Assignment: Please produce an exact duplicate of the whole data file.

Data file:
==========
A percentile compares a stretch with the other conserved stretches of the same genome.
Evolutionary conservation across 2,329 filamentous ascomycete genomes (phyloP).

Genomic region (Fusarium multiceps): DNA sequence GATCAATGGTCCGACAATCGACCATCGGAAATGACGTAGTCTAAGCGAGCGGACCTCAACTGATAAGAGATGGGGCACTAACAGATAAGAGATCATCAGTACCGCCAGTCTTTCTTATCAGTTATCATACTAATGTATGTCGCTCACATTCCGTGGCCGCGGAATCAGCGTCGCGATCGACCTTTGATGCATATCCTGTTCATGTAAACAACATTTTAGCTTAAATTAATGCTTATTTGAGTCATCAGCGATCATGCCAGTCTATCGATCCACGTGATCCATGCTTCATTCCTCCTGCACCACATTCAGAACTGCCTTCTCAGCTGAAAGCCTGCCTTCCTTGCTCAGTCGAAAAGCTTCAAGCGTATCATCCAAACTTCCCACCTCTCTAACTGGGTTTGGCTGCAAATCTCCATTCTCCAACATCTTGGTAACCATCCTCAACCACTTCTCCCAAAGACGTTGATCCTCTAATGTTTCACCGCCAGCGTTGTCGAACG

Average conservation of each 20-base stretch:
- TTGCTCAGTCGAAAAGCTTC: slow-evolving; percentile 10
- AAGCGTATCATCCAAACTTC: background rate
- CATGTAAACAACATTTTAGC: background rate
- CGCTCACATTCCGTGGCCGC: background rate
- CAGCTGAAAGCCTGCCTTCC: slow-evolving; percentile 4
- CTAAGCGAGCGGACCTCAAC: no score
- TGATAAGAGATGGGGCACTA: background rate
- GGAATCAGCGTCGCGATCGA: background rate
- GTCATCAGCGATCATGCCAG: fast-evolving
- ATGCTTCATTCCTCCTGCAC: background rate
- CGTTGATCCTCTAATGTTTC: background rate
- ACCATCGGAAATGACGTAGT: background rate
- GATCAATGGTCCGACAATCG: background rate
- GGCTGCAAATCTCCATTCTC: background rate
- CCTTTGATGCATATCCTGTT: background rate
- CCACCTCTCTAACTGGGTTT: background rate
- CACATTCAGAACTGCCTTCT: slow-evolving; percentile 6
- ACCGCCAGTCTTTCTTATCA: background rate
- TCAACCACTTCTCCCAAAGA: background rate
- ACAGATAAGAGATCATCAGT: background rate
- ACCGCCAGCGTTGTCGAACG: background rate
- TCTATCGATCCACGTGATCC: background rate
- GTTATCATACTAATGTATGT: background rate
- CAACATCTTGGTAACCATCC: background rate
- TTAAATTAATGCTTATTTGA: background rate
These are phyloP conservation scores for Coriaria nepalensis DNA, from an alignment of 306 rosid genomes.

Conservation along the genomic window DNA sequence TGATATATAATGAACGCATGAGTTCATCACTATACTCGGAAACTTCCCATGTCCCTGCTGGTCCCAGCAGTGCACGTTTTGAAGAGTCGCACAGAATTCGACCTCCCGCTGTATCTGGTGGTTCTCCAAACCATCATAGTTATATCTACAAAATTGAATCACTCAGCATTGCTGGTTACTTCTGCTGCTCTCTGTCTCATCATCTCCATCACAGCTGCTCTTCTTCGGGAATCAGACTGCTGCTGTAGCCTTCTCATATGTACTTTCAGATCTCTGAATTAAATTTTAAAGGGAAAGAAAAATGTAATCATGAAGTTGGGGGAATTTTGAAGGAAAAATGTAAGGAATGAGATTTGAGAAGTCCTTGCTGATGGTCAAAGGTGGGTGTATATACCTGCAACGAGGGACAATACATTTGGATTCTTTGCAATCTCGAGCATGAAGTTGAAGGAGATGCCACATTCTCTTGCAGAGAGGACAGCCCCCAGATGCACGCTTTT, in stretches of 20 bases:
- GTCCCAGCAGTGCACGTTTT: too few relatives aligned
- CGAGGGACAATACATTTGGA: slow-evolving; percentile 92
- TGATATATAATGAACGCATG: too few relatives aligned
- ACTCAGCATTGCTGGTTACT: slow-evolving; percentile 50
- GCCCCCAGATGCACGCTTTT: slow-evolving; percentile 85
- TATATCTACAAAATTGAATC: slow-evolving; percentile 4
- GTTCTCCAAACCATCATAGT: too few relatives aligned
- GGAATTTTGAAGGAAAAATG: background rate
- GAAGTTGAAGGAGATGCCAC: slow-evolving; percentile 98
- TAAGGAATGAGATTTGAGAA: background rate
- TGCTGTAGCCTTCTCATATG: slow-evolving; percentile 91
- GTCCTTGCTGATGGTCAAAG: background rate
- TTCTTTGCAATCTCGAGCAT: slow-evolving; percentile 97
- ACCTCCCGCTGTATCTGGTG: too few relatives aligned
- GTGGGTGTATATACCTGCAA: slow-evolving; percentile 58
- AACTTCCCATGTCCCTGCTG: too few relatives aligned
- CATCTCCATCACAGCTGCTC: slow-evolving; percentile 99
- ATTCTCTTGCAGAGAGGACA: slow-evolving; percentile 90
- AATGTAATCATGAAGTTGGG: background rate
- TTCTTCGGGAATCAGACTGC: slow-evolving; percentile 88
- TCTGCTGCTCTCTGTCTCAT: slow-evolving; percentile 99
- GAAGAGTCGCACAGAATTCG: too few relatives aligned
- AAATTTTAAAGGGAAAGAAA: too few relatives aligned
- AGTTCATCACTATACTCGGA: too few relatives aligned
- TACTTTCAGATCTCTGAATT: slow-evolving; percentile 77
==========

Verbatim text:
A percentile compares a stretch with the other conserved stretches of the same genome.
Evolutionary conservation across 2,329 filamentous ascomycete genomes (phyloP).

Genomic region (Fusarium multiceps): DNA sequence GATCAATGGTCCGACAATCGACCATCGGAAATGACGTAGTCTAAGCGAGCGGACCTCAACTGATAAGAGATGGGGCACTAACAGATAAGAGATCATCAGTACCGCCAGTCTTTCTTATCAGTTATCATACTAATGTATGTCGCTCACATTCCGTGGCCGCGGAATCAGCGTCGCGATCGACCTTTGATGCATATCCTGTTCATGTAAACAACATTTTAGCTTAAATTAATGCTTATTTGAGTCATCAGCGATCATGCCAGTCTATCGATCCACGTGATCCATGCTTCATTCCTCCTGCACCACATTCAGAACTGCCTTCTCAGCTGAAAGCCTGCCTTCCTTGCTCAGTCGAAAAGCTTCAAGCGTATCATCCAAACTTCCCACCTCTCTAACTGGGTTTGGCTGCAAATCTCCATTCTCCAACATCTTGGTAACCATCCTCAACCACTTCTCCCAAAGACGTTGATCCTCTAATGTTTCACCGCCAGCGTTGTCGAACG

Average conservation of each 20-base stretch:
- TTGCTCAGTCGAAAAGCTTC: slow-evolving; percentile 10
- AAGCGTATCATCCAAACTTC: background rate
- CATGTAAACAACATTTTAGC: background rate
- CGCTCACATTCCGTGGCCGC: background rate
- CAGCTGAAAGCCTGCCTTCC: slow-evolving; percentile 4
- CTAAGCGAGCGGACCTCAAC: no score
- TGATAAGAGATGGGGCACTA: background rate
- GGAATCAGCGTCGCGATCGA: background rate
- GTCATCAGCGATCATGCCAG: fast-evolving
- ATGCTTCATTCCTCCTGCAC: background rate
- CGTTGATCCTCTAATGTTTC: background rate
- ACCATCGGAAATGACGTAGT: background rate
- GATCAATGGTCCGACAATCG: background rate
- GGCTGCAAATCTCCATTCTC: background rate
- CCTTTGATGCATATCCTGTT: background rate
- CCACCTCTCTAACTGGGTTT: background rate
- CACATTCAGAACTGCCTTCT: slow-evolving; percentile 6
- ACCGCCAGTCTTTCTTATCA: background rate
- TCAACCACTTCTCCCAAAGA: background rate
- ACAGATAAGAGATCATCAGT: background rate
- ACCGCCAGCGTTGTCGAACG: background rate
- TCTATCGATCCACGTGATCC: background rate
- GTTATCATACTAATGTATGT: background rate
- CAACATCTTGGTAACCATCC: background rate
- TTAAATTAATGCTTATTTGA: background rate
These are phyloP conservation scores for Coriaria nepalensis DNA, from an alignment of 306 rosid genomes.

Conservation along the genomic window DNA sequence TGATATATAATGAACGCATGAGTTCATCACTATACTCGGAAACTTCCCATGTCCCTGCTGGTCCCAGCAGTGCACGTTTTGAAGAGTCGCACAGAATTCGACCTCCCGCTGTATCTGGTGGTTCTCCAAACCATCATAGTTATATCTACAAAATTGAATCACTCAGCATTGCTGGTTACTTCTGCTGCTCTCTGTCTCATCATCTCCATCACAGCTGCTCTTCTTCGGGAATCAGACTGCTGCTGTAGCCTTCTCATATGTACTTTCAGATCTCTGAATTAAATTTTAAAGGGAAAGAAAAATGTAATCATGAAGTTGGGGGAATTTTGAAGGAAAAATGTAAGGAATGAGATTTGAGAAGTCCTTGCTGATGGTCAAAGGTGGGTGTATATACCTGCAACGAGGGACAATACATTTGGATTCTTTGCAATCTCGAGCATGAAGTTGAAGGAGATGCCACATTCTCTTGCAGAGAGGACAGCCCCCAGATGCACGCTTTT, in stretches of 20 bases:
- GTCCCAGCAGTGCACGTTTT: too few relatives aligned
- CGAGGGACAATACATTTGGA: slow-evolving; percentile 92
- TGATATATAATGAACGCATG: too few relatives aligned
- ACTCAGCATTGCTGGTTACT: slow-evolving; percentile 50
- GCCCCCAGATGCACGCTTTT: slow-evolving; percentile 85
- TATATCTACAAAATTGAATC: slow-evolving; percentile 4
- GTTCTCCAAACCATCATAGT: too few relatives aligned
- GGAATTTTGAAGGAAAAATG: background rate
- GAAGTTGAAGGAGATGCCAC: slow-evolving; percentile 98
- TAAGGAATGAGATTTGAGAA: background rate
- TGCTGTAGCCTTCTCATATG: slow-evolving; percentile 91
- GTCCTTGCTGATGGTCAAAG: background rate
- TTCTTTGCAATCTCGAGCAT: slow-evolving; percentile 97
- ACCTCCCGCTGTATCTGGTG: too few relatives aligned
- GTGGGTGTATATACCTGCAA: slow-evolving; percentile 58
- AACTTCCCATGTCCCTGCTG: too few relatives aligned
- CATCTCCATCACAGCTGCTC: slow-evolving; percentile 99
- ATTCTCTTGCAGAGAGGACA: slow-evolving; percentile 90
- AATGTAATCATGAAGTTGGG: background rate
- TTCTTCGGGAATCAGACTGC: slow-evolving; percentile 88
- TCTGCTGCTCTCTGTCTCAT: slow-evolving; percentile 99
- GAAGAGTCGCACAGAATTCG: too few relatives aligned
- AAATTTTAAAGGGAAAGAAA: too few relatives aligned
- AGTTCATCACTATACTCGGA: too few relatives aligned
- TACTTTCAGATCTCTGAATT: slow-evolving; percentile 77